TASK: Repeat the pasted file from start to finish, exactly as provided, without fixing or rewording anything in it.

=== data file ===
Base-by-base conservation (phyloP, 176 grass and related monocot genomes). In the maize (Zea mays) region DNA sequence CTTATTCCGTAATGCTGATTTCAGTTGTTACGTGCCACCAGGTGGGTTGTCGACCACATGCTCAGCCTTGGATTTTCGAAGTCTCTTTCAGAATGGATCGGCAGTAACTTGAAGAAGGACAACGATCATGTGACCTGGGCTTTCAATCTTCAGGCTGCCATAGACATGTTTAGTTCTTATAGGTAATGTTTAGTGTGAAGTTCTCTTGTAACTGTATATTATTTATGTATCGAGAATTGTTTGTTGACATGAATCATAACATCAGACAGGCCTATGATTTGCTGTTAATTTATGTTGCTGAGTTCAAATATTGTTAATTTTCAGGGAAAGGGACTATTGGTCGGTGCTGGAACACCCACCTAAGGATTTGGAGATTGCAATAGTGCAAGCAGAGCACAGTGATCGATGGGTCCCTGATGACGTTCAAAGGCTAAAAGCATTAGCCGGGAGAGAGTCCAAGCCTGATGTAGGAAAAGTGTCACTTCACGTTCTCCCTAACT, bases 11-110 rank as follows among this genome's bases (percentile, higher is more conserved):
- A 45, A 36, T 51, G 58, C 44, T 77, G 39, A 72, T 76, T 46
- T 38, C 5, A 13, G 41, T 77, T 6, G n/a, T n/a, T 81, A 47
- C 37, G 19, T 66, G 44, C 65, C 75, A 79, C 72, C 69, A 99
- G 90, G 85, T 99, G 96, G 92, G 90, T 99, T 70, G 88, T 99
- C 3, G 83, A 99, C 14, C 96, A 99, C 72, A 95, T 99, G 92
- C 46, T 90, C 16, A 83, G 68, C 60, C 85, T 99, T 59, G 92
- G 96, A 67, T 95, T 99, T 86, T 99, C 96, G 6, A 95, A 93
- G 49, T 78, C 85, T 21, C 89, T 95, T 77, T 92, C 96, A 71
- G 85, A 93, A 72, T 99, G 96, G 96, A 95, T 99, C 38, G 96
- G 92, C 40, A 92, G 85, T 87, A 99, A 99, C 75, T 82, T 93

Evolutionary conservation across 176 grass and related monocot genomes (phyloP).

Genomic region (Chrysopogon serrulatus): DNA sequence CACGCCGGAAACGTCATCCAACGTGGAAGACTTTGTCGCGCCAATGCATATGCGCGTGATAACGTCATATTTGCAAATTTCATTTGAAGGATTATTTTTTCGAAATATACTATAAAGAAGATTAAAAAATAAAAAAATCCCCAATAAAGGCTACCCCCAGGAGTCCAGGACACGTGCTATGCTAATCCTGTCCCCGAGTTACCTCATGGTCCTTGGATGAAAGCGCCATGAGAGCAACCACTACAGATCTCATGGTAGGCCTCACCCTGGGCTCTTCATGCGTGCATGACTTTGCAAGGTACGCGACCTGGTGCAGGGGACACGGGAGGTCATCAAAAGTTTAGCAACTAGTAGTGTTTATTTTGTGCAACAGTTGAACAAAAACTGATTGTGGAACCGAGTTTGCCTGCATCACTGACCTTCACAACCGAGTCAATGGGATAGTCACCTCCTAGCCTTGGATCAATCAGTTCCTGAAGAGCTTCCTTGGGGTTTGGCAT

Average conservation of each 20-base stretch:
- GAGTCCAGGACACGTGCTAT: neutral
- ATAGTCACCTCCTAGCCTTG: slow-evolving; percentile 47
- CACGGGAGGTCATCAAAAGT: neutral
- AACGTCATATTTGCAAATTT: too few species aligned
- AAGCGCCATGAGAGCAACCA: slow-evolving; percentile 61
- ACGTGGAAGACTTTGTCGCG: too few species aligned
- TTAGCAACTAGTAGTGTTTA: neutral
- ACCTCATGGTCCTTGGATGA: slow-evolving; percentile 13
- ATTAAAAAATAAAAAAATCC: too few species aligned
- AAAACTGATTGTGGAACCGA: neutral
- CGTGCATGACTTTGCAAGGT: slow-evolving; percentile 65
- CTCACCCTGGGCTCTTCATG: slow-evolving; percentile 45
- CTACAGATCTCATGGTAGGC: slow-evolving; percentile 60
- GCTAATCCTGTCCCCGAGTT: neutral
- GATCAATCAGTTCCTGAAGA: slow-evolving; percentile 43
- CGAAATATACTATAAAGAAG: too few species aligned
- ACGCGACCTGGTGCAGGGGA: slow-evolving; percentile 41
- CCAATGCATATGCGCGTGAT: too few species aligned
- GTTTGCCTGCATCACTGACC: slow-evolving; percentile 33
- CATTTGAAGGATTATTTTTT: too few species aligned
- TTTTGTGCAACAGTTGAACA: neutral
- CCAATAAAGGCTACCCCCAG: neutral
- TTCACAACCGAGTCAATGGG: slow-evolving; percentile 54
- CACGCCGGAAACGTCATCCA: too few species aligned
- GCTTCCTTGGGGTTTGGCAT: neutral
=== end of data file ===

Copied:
Base-by-base conservation (phyloP, 176 grass and related monocot genomes). In the maize (Zea mays) region DNA sequence CTTATTCCGTAATGCTGATTTCAGTTGTTACGTGCCACCAGGTGGGTTGTCGACCACATGCTCAGCCTTGGATTTTCGAAGTCTCTTTCAGAATGGATCGGCAGTAACTTGAAGAAGGACAACGATCATGTGACCTGGGCTTTCAATCTTCAGGCTGCCATAGACATGTTTAGTTCTTATAGGTAATGTTTAGTGTGAAGTTCTCTTGTAACTGTATATTATTTATGTATCGAGAATTGTTTGTTGACATGAATCATAACATCAGACAGGCCTATGATTTGCTGTTAATTTATGTTGCTGAGTTCAAATATTGTTAATTTTCAGGGAAAGGGACTATTGGTCGGTGCTGGAACACCCACCTAAGGATTTGGAGATTGCAATAGTGCAAGCAGAGCACAGTGATCGATGGGTCCCTGATGACGTTCAAAGGCTAAAAGCATTAGCCGGGAGAGAGTCCAAGCCTGATGTAGGAAAAGTGTCACTTCACGTTCTCCCTAACT, bases 11-110 rank as follows among this genome's bases (percentile, higher is more conserved):
- A 45, A 36, T 51, G 58, C 44, T 77, G 39, A 72, T 76, T 46
- T 38, C 5, A 13, G 41, T 77, T 6, G n/a, T n/a, T 81, A 47
- C 37, G 19, T 66, G 44, C 65, C 75, A 79, C 72, C 69, A 99
- G 90, G 85, T 99, G 96, G 92, G 90, T 99, T 70, G 88, T 99
- C 3, G 83, A 99, C 14, C 96, A 99, C 72, A 95, T 99, G 92
- C 46, T 90, C 16, A 83, G 68, C 60, C 85, T 99, T 59, G 92
- G 96, A 67, T 95, T 99, T 86, T 99, C 96, G 6, A 95, A 93
- G 49, T 78, C 85, T 21, C 89, T 95, T 77, T 92, C 96, A 71
- G 85, A 93, A 72, T 99, G 96, G 96, A 95, T 99, C 38, G 96
- G 92, C 40, A 92, G 85, T 87, A 99, A 99, C 75, T 82, T 93

Evolutionary conservation across 176 grass and related monocot genomes (phyloP).

Genomic region (Chrysopogon serrulatus): DNA sequence CACGCCGGAAACGTCATCCAACGTGGAAGACTTTGTCGCGCCAATGCATATGCGCGTGATAACGTCATATTTGCAAATTTCATTTGAAGGATTATTTTTTCGAAATATACTATAAAGAAGATTAAAAAATAAAAAAATCCCCAATAAAGGCTACCCCCAGGAGTCCAGGACACGTGCTATGCTAATCCTGTCCCCGAGTTACCTCATGGTCCTTGGATGAAAGCGCCATGAGAGCAACCACTACAGATCTCATGGTAGGCCTCACCCTGGGCTCTTCATGCGTGCATGACTTTGCAAGGTACGCGACCTGGTGCAGGGGACACGGGAGGTCATCAAAAGTTTAGCAACTAGTAGTGTTTATTTTGTGCAACAGTTGAACAAAAACTGATTGTGGAACCGAGTTTGCCTGCATCACTGACCTTCACAACCGAGTCAATGGGATAGTCACCTCCTAGCCTTGGATCAATCAGTTCCTGAAGAGCTTCCTTGGGGTTTGGCAT

Average conservation of each 20-base stretch:
- GAGTCCAGGACACGTGCTAT: neutral
- ATAGTCACCTCCTAGCCTTG: slow-evolving; percentile 47
- CACGGGAGGTCATCAAAAGT: neutral
- AACGTCATATTTGCAAATTT: too few species aligned
- AAGCGCCATGAGAGCAACCA: slow-evolving; percentile 61
- ACGTGGAAGACTTTGTCGCG: too few species aligned
- TTAGCAACTAGTAGTGTTTA: neutral
- ACCTCATGGTCCTTGGATGA: slow-evolving; percentile 13
- ATTAAAAAATAAAAAAATCC: too few species aligned
- AAAACTGATTGTGGAACCGA: neutral
- CGTGCATGACTTTGCAAGGT: slow-evolving; percentile 65
- CTCACCCTGGGCTCTTCATG: slow-evolving; percentile 45
- CTACAGATCTCATGGTAGGC: slow-evolving; percentile 60
- GCTAATCCTGTCCCCGAGTT: neutral
- GATCAATCAGTTCCTGAAGA: slow-evolving; percentile 43
- CGAAATATACTATAAAGAAG: too few species aligned
- ACGCGACCTGGTGCAGGGGA: slow-evolving; percentile 41
- CCAATGCATATGCGCGTGAT: too few species aligned
- GTTTGCCTGCATCACTGACC: slow-evolving; percentile 33
- CATTTGAAGGATTATTTTTT: too few species aligned
- TTTTGTGCAACAGTTGAACA: neutral
- CCAATAAAGGCTACCCCCAG: neutral
- TTCACAACCGAGTCAATGGG: slow-evolving; percentile 54
- CACGCCGGAAACGTCATCCA: too few species aligned
- GCTTCCTTGGGGTTTGGCAT: neutral